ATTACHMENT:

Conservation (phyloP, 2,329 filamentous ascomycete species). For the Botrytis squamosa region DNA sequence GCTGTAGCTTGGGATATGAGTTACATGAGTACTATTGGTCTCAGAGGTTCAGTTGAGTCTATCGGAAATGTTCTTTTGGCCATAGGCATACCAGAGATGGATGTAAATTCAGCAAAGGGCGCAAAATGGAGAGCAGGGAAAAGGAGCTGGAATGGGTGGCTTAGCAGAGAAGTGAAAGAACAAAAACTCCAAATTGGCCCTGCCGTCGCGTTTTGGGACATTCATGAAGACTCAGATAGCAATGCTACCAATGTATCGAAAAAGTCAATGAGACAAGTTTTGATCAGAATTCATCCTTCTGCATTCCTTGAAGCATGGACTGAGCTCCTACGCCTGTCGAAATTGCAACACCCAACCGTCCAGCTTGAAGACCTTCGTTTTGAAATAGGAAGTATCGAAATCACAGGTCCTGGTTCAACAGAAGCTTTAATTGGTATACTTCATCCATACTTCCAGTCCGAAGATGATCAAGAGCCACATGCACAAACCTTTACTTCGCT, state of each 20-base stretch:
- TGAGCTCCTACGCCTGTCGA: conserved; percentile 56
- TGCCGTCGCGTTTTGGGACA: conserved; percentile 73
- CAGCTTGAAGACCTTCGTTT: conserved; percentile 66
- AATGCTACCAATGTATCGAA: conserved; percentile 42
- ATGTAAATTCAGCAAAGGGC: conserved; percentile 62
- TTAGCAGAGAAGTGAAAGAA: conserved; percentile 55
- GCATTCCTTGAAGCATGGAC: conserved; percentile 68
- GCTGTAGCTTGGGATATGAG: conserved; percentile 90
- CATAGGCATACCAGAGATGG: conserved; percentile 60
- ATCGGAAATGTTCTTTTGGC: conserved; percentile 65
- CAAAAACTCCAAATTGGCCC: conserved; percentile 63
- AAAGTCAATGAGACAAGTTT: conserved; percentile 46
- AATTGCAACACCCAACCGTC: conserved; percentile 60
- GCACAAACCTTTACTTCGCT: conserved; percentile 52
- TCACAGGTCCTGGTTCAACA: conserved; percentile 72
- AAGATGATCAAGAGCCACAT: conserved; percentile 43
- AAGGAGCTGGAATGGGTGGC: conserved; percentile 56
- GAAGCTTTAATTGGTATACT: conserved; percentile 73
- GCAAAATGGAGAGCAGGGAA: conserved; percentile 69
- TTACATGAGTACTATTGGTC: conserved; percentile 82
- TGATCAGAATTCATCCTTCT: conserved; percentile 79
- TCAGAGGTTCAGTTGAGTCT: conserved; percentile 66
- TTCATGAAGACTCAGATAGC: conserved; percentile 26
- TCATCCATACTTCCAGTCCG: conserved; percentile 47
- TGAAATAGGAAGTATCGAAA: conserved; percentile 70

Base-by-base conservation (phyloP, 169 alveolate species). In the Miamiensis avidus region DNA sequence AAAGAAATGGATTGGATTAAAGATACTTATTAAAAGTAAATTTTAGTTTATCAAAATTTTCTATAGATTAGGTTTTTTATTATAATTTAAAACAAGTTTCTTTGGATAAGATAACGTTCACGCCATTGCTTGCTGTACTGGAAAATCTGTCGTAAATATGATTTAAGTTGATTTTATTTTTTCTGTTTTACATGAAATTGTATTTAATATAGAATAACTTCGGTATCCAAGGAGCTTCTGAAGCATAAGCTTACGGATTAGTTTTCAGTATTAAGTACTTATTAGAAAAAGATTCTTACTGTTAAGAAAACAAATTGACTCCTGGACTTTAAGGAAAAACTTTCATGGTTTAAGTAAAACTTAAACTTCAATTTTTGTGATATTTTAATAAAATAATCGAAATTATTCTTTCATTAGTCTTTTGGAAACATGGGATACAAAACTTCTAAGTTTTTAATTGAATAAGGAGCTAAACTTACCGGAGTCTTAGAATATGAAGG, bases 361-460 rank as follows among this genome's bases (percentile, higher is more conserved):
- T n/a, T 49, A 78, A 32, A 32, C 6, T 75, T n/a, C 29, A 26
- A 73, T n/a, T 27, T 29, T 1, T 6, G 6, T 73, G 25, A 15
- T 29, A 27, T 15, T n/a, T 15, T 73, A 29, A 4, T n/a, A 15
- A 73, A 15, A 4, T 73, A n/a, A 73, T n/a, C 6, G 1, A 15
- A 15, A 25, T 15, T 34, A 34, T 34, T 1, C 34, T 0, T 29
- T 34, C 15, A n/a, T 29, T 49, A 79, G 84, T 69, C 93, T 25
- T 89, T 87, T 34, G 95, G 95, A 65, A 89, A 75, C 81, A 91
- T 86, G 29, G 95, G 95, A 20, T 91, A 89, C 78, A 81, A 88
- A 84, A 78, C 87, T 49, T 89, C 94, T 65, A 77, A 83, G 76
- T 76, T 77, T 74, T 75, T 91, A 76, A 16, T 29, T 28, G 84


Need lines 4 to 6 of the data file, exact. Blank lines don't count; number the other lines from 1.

- CAGCTTGAAGACCTTCGTTT: conserved; percentile 66
- AATGCTACCAATGTATCGAA: conserved; percentile 42
- ATGTAAATTCAGCAAAGGGC: conserved; percentile 62